Editor’s Note: This story is a recap of the Ken Paxton impeachment trial from Thursday, Sept. 7, 2023. Click here for the latest livestream and coverage of the trial.

AUSTIN (Nexstar) — The historic impeachment trial of suspended Attorney General Ken Paxton is underway as senators weigh 16 articles of impeachment that accuse Paxton of abuse of office, bribery and corruption.

Day four of the trial started at 9 a.m. on Friday, starting back up with cross-examination of the prosecution’s third key witness — Ryan Vassar, a former deputy attorney general for legal counsel, who joined other whistleblowers reporting Paxton to the FBI.

Mitchell Little, a defense attorney for Paxton, aimed to make the case that Little was a disgruntled employee during his often aggressive questioning of Vassar.

On Friday morning, Little focused on text messages between Vassar and a group of whistleblowers in which Vassar mocked new lawyers in the office, after they had all made their report about Paxton to federal authorities. Vassar defended the texts as “lighthearted” and private jokes about the new office attorneys they saw as inexperienced.

“It was a conversation among friends. But I wouldn’t say that any of us were concerned that it’s being discussed here today,” Vassar said. Little responded asking if he was “proud” of the text messages, to which Vassar responded “no.”

About 30 minutes into Friday’s session, Sen. Borris Miles, D-Houston, went up to the dais to approach Lt. Gov. Dan Patrick — who presides over the trial — before quickly exiting the chamber. Patrick then called for a half-hour break in the trial.

A spokesperson for Miles said he had to “leave to take care of a personal matter, but everything is fine.” Miles returned to the chamber after the 30-minute break.

Key highlights from day three of the trial

At the beginning of Vassar’s Thursday afternoon testimony, he broke down in tears when prosecutors asked him about how he felt when Paxton called him a “rogue” employee after his termination.

“It was hurtful,” Vassar said.

Before Vassar took the stand later Thursday afternoon, the trial’s third day began with the prosecution’s second key witness — Ryan Bangert, a former deputy first assistant attorney general who also reported Paxton to federal law enforcement.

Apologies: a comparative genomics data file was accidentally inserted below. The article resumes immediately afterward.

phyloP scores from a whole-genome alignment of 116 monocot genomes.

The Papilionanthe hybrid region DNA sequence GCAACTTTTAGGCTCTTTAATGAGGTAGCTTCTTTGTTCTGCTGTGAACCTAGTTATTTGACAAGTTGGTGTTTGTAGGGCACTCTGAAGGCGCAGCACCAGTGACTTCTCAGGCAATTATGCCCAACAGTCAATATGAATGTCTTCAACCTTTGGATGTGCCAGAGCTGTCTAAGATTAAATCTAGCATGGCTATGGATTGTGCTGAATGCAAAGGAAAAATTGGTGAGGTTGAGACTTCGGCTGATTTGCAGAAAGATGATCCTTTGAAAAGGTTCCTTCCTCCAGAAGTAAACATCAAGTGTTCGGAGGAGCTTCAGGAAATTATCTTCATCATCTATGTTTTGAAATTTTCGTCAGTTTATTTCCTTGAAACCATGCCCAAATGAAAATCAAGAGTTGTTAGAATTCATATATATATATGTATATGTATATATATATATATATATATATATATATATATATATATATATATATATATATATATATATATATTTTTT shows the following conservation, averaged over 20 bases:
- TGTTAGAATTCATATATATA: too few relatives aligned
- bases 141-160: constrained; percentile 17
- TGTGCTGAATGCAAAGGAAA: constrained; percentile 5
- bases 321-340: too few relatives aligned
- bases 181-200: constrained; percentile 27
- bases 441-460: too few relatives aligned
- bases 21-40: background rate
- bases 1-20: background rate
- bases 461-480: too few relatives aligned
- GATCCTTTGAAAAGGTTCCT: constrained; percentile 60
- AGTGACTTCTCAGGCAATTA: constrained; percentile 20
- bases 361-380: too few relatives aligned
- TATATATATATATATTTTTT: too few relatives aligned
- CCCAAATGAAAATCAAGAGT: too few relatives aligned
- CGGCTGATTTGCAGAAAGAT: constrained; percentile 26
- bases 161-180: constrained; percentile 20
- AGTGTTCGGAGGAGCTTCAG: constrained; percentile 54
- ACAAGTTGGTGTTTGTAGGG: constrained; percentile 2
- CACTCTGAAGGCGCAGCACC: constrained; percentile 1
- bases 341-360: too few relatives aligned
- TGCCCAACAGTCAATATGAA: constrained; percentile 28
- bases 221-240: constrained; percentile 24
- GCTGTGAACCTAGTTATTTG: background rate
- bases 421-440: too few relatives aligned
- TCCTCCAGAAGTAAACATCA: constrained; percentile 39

During the beginning of his testimony Wednesday, Bangert testified how Paxton repeatedly came to him asking to intervene in Nate Paul’s legal issues. Paul, an Austin real estate developer, is central to most of Paxton’s impeachment articles — as Paxton is accused of misusing his office to help Paul.

On Wednesday, Bangert — who testified that he oversaw the part of the Office of Attorney General (OAG) that issues legal opinions — described Paxton’s conduct as “bizarre,” when he said the attorney general continued to pressure him to write a legal opinion that would benefit Paul.

“He was acting like a man with a gun to his head,” Bangert stated. “Anxious, desperate, urging me to get this [opinion] out as quickly as humanly possible.”

Bangert said the opinion was related to prohibiting home foreclosure sales during the COVID-19 pandemic, which was contrary to the OAG’s stance on pandemic mandates, as the state of Texas was making policy decisions to reopen the state.

Jeff Mateer, a key witness who preceded Bangert’s testimony, also discussed this legal opinion on Wednesday, testifying that it was “as if Anthony Fauci wrote the opinion” that Paxton wanted to help Paul avoid foreclosures on several properties he owned. Mateer is Paxton’s former first assistant attorney general, second-in-command.

Rusty Hardin, one of the lead lawyers for the House impeachment managers, continued questioning Bangert about his increasing alarm about Paul and Paxton’s relationship during Thursday’s hearing.

Bangert testified about a June 2020 meeting in which he and the attorney general met with Paul at an Austin restaurant downtown. Bangert recalled Paul shared countless complaints related to his belief that he was the target of “unfair” investigations from state and federal law enforcement, as well as grievances about the Mitte Foundation — a charity that sued Paul.

“I was concerned that I was being asked to meet with the principal of a party in a lawsuit to which we had intervened,” he said. “The strong impression that I had developed was I had been summoned to that lunch by Nate Paul to hear out his grievances and to convince me to get on board with the Mitte Foundation intervention program.”

Paxton did not appear in the Senate chamber for the second or third day of his trial, and left by the afternoon break on Tuesday.